In Search of Canaanite Art
April 1, 2009
7:00 pm, Breasted Hall
Al Leonard, University of Arizona
Co-Sponsored by the Archaeological Institute of America
During the Late Bronze Age (c. 1600-1200 BC), the Land of Canaan was one of the most important commercial and cultural crossroads of the Eastern Mediterranean. Canaan’s position astride the land bridge between the Hittite Kingdom to the north and Pharaonic Egypt to the south guaranteed her an important role in the international politics of the day, while her ports played host to sailors from Cyprus, Rhodes, and the Minoan/Mycenaean world beyond.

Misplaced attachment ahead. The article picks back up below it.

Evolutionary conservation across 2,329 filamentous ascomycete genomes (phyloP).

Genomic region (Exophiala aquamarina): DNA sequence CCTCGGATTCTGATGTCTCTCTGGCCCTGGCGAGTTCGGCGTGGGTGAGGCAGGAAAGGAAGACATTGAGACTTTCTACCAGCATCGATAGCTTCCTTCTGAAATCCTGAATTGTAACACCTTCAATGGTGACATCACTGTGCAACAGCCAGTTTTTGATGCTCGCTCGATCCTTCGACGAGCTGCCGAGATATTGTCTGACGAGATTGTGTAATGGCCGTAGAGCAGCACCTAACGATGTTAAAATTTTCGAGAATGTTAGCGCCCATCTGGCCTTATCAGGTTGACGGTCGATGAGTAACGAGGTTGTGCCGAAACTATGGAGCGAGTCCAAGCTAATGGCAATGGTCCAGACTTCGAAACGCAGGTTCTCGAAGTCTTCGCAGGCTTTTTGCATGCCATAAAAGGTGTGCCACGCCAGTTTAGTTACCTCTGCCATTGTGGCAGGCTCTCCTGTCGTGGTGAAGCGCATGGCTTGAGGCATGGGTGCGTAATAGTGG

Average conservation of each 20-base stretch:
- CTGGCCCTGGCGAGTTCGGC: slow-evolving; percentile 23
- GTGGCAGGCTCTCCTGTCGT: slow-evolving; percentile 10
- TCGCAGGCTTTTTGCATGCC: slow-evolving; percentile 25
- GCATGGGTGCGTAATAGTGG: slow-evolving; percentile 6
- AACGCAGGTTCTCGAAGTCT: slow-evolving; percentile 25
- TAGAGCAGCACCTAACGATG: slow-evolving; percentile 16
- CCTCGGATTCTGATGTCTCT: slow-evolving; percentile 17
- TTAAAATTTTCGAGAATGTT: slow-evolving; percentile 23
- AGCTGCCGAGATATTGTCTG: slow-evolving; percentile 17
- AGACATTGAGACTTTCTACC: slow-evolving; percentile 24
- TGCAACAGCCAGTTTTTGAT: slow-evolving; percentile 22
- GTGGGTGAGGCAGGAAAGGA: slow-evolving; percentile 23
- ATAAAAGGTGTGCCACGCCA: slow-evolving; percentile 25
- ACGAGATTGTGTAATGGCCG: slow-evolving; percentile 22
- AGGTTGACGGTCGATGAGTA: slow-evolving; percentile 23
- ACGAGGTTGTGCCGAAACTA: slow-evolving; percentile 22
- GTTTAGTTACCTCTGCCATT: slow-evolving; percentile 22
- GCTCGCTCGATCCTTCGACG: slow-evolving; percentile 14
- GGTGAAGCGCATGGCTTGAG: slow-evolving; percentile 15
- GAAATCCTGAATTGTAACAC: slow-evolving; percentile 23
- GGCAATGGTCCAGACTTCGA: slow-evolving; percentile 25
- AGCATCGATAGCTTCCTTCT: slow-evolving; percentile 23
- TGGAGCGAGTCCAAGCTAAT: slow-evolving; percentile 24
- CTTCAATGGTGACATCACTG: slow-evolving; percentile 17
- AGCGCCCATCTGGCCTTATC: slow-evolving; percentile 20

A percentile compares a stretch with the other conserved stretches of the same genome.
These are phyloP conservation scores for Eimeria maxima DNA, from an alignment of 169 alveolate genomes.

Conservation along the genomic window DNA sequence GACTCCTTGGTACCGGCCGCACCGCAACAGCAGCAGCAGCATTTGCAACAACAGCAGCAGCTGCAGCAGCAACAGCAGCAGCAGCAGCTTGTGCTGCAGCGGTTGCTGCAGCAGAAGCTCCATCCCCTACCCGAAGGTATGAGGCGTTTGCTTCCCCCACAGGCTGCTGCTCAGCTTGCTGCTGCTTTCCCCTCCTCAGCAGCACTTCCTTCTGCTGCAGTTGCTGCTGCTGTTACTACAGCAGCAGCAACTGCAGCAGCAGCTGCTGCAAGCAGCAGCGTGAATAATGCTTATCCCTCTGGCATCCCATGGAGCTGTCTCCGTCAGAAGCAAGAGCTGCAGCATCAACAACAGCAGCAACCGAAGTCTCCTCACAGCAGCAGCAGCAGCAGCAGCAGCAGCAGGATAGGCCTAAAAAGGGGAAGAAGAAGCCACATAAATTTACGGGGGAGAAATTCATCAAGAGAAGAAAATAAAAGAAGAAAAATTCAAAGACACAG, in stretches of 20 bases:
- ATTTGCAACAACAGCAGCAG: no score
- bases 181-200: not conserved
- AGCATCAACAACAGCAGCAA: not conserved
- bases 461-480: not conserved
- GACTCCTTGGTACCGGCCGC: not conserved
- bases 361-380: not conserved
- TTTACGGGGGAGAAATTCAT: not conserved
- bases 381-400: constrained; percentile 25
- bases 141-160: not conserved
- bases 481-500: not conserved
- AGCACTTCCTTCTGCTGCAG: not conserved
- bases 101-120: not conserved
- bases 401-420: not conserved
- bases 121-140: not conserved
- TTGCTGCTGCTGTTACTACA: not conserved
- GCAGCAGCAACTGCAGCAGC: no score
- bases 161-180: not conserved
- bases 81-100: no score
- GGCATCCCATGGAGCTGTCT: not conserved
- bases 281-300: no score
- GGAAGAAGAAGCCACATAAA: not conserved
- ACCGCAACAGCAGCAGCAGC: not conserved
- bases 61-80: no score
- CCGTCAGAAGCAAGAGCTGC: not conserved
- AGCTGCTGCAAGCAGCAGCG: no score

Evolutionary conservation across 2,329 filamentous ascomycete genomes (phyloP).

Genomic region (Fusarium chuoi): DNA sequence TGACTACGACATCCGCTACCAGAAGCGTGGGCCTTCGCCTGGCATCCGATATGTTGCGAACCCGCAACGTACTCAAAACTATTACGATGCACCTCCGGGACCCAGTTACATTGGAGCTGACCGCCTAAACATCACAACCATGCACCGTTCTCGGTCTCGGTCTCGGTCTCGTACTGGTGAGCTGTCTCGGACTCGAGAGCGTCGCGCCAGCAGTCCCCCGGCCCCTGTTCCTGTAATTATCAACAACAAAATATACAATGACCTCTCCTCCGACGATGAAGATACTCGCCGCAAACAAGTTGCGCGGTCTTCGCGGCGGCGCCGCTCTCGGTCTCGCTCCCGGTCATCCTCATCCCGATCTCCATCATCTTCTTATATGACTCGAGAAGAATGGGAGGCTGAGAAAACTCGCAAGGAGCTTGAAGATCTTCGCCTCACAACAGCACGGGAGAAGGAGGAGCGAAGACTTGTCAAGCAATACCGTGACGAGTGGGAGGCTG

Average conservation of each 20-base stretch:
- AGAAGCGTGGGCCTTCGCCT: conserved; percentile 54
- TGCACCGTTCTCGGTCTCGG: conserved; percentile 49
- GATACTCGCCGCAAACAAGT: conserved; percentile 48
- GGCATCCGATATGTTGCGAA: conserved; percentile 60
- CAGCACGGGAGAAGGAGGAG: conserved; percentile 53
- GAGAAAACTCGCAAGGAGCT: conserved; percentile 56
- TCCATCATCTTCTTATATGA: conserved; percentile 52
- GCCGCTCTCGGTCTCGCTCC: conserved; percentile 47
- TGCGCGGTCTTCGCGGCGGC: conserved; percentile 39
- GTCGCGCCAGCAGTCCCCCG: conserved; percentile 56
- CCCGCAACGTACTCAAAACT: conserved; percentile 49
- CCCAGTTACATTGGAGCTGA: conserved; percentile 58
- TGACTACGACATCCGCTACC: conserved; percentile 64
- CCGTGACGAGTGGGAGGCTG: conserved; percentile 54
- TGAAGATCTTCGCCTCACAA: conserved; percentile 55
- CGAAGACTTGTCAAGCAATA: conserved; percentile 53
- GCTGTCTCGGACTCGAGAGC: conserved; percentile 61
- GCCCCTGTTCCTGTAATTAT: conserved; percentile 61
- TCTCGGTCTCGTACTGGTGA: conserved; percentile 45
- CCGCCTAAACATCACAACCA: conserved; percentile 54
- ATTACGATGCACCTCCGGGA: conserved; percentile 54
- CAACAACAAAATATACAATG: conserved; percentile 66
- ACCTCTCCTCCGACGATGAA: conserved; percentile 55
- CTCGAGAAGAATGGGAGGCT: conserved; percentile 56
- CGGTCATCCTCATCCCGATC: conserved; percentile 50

The degree to which this spirit of internationalism pervaded the upper levels of Canaanite society is well demonstrated by a hoard of carved ivory fragments that were discovered during the University of Chicago Oriental Institute excavations at Megiddo (the Biblical Armageddon) in the last century. Though small in size, these tiny pieces tell a large story, and document artistic stimuli from the many cultures with whom the chiefs of Canaan traded. This presentation first isolates the individual “foreign” influences detectable in the Megiddo Ivories and then probes more deeply in an attempt to recognize pieces that reflect the art of the indigenous Canaanites themselves.
Persons with disabilities who need an accommodation in order to participate in this event should contact the event sponsor for assistance.
Revised: March 3, 2009